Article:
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Social Security, A Liability To Some?

11718507_sLast Wednesday night, I taught a class at the Plymouth campus of Cape Cod Community College on how to create a retirement system for folks approaching retirement. Part of the class is geared toward income planning and how Social Security plays into that. This was a hot topic for that crowd. One-half of a nice couple, let’s call her Karen, in the back of the room raised her hand and asked me this: “We always have been a double-income house, earning a half decent living. Will we ever get back what we put into the system?” And, “What will happen to the program for my kids?”
 
Hmmm . . . two very good questions. Questions that I want to discuss with you this week.
 
Folks, it’s a well-accepted fact for most investors they can’t depend on Social Security to provide a source of income that can realistically support them in their retirement. What is surprising to many is that the amount of lifetime benefits they receive will not total the amount they have paid into the system.
 
Laura Sanders from the Wall Street Journal recently wrote an article on this issue, helping to explain the potential liability of Social Security.The truth is that low earners, who are at the heart of the Social Security system, receive more in benefits than they pay in over their working years. This is supplemented by the fact that some high earners will receive less in benefits than they pay in, resulting in an overall lifetime loss of funds.
 
The Social Security system has been in the headlines lately, due to an announcement that the Social Security Administration would be raising benefits for 2017 by only .3 percent as an inflation-based Cost of Living Adjustment (COLA), following no increase for the past year. This is a serious problem for many who depend on this program to supply them with the means to purchase the necessities of life.
 
The wizards of Washington also announced they would be raising the maximum amount of earnings subject to the Social Security tax. That figure will climb 7.3 percent in 2017, from what was $118,500 to $127,200 in 2017. Many of us may not think much of this, as the difference is less than $10,000. That is not the point. This is the largest increase in history and, frankly, there are discussions to make the amount of earnings subject to Social Security tax unlimited. The recent increase will affect an estimated 12 million working Americans. Those 12 million will be subject to the 6.2 percent Social Security tax on their taxable wages, including that additional $8,700, meaning, they will owe over $500 more in the upcoming year. This change puts a hit on employers as well, since employers pay the other half of the Social Security tax. And if you are self-employed, you get to pay both sides, for an additional 1,000 bucks next year. Lucky for you, if you are self-employed.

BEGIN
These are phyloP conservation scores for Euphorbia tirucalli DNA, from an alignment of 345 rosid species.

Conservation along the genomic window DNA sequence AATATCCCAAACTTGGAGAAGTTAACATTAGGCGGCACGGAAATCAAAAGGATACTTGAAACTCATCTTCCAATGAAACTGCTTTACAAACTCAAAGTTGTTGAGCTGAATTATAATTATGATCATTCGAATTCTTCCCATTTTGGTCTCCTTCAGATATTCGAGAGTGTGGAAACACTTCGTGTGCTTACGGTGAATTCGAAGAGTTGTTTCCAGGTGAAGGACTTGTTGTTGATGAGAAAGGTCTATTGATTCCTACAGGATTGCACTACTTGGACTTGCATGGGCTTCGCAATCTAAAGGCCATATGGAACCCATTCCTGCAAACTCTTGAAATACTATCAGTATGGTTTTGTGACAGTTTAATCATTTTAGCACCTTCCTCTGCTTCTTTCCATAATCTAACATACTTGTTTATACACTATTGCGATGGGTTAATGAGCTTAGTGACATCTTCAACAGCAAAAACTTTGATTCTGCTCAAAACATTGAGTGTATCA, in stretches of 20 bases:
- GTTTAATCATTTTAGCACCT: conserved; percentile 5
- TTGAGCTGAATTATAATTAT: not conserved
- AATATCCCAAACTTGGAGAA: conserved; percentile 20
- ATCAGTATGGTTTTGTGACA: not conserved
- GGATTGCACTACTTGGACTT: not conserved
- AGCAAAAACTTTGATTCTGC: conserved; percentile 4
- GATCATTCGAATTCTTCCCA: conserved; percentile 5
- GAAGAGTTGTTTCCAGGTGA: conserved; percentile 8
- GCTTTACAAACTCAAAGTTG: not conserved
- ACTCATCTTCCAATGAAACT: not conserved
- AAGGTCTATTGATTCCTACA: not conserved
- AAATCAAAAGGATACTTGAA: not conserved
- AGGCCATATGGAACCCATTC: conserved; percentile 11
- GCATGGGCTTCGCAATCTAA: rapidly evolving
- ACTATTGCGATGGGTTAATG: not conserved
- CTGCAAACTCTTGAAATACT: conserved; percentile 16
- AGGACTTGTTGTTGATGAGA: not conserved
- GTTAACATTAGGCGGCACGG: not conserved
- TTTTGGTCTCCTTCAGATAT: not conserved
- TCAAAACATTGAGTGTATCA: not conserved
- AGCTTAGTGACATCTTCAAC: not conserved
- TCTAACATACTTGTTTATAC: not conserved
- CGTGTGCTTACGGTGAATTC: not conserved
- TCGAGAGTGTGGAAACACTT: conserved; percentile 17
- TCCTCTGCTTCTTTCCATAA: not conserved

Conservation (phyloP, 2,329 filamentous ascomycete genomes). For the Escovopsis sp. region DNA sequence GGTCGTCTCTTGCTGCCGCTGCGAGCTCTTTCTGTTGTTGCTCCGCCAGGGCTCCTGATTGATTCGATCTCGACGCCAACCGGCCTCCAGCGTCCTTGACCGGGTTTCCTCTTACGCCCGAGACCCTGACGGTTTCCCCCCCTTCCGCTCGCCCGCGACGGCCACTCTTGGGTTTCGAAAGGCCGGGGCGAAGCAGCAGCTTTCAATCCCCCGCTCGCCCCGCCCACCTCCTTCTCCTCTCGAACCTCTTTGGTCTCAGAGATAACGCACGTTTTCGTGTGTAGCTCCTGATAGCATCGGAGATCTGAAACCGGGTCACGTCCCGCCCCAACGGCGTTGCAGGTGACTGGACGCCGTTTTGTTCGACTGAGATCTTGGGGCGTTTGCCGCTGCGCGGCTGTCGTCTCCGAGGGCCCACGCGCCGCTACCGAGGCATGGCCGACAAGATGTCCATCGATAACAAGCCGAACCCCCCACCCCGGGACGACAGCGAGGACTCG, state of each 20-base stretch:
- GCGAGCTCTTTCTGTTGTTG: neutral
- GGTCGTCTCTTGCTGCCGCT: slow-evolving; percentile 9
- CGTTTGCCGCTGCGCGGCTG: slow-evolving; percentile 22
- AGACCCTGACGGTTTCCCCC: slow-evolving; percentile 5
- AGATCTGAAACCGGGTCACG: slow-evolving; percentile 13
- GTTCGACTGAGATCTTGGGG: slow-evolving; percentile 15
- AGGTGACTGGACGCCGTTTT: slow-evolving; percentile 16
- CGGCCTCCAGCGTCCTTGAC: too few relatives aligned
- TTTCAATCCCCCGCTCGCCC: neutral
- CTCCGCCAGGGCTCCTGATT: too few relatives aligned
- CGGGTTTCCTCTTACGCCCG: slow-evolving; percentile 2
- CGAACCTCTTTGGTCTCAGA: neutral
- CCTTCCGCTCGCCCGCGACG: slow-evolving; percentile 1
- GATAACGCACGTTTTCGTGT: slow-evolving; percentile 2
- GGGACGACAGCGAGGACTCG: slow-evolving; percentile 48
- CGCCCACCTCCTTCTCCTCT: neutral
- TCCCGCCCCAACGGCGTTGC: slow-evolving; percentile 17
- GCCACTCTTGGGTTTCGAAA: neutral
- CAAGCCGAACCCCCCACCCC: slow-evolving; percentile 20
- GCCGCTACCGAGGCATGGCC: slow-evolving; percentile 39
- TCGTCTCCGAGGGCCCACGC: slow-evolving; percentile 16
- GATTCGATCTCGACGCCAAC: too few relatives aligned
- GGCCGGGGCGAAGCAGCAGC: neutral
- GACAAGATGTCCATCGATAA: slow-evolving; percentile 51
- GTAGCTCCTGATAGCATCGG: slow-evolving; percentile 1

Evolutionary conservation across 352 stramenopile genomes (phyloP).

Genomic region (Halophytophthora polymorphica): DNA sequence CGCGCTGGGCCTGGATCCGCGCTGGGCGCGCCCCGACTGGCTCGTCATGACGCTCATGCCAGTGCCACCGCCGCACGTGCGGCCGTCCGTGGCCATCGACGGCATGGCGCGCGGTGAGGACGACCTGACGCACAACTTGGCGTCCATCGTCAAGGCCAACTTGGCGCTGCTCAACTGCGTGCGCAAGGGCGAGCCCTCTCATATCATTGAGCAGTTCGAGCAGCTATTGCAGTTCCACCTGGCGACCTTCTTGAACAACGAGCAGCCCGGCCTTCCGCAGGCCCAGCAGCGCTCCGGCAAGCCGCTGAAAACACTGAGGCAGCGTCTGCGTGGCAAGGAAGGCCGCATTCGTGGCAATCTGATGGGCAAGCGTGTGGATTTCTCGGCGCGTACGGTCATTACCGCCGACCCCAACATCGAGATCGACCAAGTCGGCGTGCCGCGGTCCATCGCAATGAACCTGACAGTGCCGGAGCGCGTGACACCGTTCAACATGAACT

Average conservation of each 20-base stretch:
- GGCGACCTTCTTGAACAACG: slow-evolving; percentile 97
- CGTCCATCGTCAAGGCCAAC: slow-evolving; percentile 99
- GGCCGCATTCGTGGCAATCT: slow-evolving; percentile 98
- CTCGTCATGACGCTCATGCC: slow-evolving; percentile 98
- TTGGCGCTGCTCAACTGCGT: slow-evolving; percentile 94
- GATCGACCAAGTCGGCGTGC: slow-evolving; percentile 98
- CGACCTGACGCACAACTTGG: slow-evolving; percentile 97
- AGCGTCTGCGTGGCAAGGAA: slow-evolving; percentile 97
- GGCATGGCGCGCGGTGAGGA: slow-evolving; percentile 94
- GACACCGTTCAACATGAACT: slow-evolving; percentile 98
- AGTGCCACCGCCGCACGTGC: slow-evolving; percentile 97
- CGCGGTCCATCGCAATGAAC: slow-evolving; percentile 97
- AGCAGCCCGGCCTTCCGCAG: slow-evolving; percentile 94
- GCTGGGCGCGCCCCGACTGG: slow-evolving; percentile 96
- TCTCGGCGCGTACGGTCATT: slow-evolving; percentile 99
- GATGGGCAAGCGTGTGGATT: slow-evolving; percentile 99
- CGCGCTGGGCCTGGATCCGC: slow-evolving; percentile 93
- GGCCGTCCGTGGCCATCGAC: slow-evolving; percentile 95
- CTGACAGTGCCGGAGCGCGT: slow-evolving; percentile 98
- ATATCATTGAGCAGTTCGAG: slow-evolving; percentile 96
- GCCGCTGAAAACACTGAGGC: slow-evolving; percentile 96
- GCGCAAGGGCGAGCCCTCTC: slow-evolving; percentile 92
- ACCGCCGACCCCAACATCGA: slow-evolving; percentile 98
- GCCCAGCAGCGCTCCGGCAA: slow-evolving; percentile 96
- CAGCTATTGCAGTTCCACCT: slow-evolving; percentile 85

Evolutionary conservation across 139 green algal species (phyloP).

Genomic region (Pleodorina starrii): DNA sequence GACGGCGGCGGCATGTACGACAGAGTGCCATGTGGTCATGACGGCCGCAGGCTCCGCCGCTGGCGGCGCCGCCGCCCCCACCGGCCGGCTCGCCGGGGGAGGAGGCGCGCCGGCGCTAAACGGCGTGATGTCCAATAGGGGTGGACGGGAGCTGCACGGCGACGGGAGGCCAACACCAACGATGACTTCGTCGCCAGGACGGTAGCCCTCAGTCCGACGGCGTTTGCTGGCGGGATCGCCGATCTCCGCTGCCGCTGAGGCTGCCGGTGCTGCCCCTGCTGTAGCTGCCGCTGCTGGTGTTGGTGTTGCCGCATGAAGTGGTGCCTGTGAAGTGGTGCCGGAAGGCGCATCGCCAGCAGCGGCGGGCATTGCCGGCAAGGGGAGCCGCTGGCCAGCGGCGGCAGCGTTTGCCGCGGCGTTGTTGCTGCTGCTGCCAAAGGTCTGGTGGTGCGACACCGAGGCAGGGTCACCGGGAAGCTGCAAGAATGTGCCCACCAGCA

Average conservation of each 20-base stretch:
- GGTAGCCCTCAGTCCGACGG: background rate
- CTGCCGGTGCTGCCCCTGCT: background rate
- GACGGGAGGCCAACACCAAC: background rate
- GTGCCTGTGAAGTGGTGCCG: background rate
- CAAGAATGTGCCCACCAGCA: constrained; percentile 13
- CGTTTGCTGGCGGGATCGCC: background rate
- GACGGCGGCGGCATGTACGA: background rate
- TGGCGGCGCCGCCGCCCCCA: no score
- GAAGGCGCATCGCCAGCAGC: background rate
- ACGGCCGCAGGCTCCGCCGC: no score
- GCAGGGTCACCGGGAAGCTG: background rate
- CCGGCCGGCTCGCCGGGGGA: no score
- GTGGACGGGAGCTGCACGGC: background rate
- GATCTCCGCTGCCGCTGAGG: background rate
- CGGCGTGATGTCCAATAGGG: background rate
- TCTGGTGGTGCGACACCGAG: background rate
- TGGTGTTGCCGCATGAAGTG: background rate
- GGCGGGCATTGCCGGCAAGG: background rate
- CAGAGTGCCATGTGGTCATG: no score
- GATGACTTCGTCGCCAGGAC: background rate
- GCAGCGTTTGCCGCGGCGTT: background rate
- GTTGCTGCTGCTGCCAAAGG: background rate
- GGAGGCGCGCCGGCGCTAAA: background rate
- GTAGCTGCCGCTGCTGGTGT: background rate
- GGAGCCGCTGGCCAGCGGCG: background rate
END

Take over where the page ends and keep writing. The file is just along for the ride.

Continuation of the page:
Ms. Sanders goes on to say in her article that the liability of Social Security starts at a much lower wage than that $127,200 figure. By one estimate, that level of receiving less than you put in starts at around $65,000 for a single worker, and about double that for couples with both workers earning around equal pay. You can see from the chart below, created by Caleb Quakenbush from the Tax Policy Center, based on estimates of people retiring in 2020, that some couples pay dramatically more money than they will receive in benefits over their lifetimes.
 
ss-payout
 
On the low end of the spectrum, a couple with just one person earning approximately $22,500 a year would pay in just under $130,000 over their lifetimes. What they would get back in benefits is more than twice that—over $300,000. You really don’t have to be a financial whiz to realize that this seems like a pretty good return on their investment.
 
On the other hand, if both spouses work (assuming they earn about the same pay), and each spouse earns just under $120,000, they will have paid in over $1.35 million, but can only expect to receive $1.02 million back in benefits. That’s a 25 percent loss over their lifetime.
 
But, it’s not just those double-earning couples who are getting the short end of the Social Security stick. Single taxpayers who are not eligible for a spousal benefit are losing out as well. Also, those people with especially long careers, careers lasting over 35 years, receive benefits based on only their highest 35 years of indexed earnings. They do not receive a proportional increase in benefits for any additional years of high earnings.
 
The younger generation is not off the hook, either. They have been told for nearly their entire lives that the Social Security system is in shambles. This is why, in the past, general advice for the younger generations and most folks planning to retire in the future has been to not plan on Social Security, or at least plan on a significantly different type of plan producing much less income to the recipient.
 
The class went on, to help Karen and the rest, that if your Social Security investment will result in a nearly guaranteed 25 percent loss, that’s even more reason to manage your benefits to get the most from what you will receive. For most of us, the same rule of thumb applies. Try to wait as long as you can to start withdrawing benefits and take advantage of any possible spousal benefits.
 
I finished the class by putting the website usdebtclock.org up on the screen. According to usdebtclock.org, Social Security is more than $15 trillion in debt, and it is not getting any better any time soon. Since 2010, Social Security has been paying out more in benefits than it has been taking in, adding to the downward spiral and further damaging benefits for current and future generations. For better or for worse, in my opinion, taxes will continue to rise and benefits will continue to get watered down.
 
Now, more than ever, is time to be vigilant and to stay alert. You do deserve more.